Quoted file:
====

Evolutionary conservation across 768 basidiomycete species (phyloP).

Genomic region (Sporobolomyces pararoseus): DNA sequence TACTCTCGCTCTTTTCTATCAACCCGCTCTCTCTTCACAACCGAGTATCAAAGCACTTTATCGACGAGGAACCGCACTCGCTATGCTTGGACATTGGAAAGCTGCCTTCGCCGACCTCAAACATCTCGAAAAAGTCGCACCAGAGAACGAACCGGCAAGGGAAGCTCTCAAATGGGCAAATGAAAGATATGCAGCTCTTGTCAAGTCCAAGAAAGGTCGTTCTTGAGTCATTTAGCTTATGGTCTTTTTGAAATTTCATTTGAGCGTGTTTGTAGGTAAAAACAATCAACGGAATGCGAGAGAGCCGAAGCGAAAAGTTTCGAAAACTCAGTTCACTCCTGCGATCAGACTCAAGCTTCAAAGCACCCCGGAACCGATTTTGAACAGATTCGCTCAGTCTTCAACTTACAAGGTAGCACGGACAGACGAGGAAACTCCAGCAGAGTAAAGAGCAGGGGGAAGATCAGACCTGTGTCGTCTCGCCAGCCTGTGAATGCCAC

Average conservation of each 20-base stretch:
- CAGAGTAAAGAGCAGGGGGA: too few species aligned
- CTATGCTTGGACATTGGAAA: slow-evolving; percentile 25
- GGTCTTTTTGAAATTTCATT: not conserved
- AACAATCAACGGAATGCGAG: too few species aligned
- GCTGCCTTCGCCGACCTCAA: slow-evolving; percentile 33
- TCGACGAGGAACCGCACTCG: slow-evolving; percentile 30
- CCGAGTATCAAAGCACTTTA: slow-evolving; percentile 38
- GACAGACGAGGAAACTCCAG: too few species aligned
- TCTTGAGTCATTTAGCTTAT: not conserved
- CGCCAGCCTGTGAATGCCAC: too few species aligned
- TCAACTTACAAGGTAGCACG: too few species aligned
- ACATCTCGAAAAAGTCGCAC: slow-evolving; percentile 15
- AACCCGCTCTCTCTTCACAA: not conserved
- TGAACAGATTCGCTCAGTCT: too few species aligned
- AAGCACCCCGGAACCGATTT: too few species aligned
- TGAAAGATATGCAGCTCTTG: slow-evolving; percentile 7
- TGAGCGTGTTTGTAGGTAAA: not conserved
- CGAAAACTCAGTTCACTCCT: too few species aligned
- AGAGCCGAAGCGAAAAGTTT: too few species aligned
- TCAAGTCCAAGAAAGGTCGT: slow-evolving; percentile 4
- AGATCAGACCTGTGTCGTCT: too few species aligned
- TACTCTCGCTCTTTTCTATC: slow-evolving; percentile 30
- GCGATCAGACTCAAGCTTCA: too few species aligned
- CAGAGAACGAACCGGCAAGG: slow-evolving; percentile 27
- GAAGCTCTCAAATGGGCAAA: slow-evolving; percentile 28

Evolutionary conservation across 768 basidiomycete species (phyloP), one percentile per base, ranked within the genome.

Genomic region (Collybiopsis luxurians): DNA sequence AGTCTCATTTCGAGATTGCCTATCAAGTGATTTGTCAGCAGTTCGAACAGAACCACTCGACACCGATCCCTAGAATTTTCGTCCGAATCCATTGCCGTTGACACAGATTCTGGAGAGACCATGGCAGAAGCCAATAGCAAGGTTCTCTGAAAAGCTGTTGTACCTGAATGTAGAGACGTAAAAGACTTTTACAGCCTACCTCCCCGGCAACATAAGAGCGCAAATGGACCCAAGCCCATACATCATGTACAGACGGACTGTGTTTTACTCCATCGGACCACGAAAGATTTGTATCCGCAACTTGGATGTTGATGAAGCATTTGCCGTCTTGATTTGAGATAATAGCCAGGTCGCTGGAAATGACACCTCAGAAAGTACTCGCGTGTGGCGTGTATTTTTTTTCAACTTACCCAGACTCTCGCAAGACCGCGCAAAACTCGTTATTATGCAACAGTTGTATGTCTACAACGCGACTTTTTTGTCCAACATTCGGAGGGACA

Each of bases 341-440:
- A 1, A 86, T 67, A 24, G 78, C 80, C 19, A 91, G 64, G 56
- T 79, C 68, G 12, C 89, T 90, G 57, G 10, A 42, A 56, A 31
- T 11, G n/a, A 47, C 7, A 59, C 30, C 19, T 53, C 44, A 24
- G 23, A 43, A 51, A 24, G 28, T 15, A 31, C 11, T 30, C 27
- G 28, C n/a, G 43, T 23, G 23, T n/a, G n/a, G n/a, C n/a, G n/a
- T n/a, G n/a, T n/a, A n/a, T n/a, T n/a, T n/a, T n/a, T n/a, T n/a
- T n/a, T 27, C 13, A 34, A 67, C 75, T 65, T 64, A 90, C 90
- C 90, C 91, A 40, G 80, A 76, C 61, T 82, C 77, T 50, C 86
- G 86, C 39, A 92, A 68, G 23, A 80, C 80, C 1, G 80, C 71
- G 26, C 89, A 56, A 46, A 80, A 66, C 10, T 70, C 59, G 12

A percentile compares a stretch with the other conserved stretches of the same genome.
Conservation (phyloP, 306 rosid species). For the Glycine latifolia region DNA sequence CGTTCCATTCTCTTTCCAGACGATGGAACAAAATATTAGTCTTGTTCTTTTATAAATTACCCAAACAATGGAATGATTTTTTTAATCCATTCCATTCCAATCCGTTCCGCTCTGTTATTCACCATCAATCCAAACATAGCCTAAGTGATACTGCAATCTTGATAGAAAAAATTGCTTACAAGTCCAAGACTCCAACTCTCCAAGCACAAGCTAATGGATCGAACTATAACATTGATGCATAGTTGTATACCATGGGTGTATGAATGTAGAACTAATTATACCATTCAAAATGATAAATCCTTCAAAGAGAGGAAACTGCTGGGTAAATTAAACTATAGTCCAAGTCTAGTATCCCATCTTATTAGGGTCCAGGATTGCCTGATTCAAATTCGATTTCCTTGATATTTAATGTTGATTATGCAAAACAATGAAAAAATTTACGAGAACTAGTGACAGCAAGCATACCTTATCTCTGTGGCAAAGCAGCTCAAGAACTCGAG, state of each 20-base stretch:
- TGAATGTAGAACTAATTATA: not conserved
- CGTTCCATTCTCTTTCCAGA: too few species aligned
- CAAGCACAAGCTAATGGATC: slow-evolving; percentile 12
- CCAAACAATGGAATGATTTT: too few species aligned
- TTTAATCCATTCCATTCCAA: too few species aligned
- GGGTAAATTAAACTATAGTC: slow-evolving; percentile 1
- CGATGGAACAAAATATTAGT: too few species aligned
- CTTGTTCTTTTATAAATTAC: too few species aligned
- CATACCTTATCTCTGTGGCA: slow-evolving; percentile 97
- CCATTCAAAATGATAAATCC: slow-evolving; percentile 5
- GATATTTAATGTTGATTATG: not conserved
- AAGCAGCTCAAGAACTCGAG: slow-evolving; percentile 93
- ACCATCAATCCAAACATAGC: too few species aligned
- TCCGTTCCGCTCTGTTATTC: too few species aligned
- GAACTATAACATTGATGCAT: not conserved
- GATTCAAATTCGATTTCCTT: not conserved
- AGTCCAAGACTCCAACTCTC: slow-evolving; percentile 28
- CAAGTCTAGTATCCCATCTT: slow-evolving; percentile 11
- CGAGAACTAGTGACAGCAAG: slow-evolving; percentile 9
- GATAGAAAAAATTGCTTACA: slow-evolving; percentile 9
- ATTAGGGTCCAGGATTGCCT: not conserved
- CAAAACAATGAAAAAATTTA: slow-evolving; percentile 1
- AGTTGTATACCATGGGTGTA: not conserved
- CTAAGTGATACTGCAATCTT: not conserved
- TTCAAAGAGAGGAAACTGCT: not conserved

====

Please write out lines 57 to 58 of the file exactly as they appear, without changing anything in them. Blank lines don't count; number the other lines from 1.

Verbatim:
- TCCGTTCCGCTCTGTTATTC: too few species aligned
- GAACTATAACATTGATGCAT: not conserved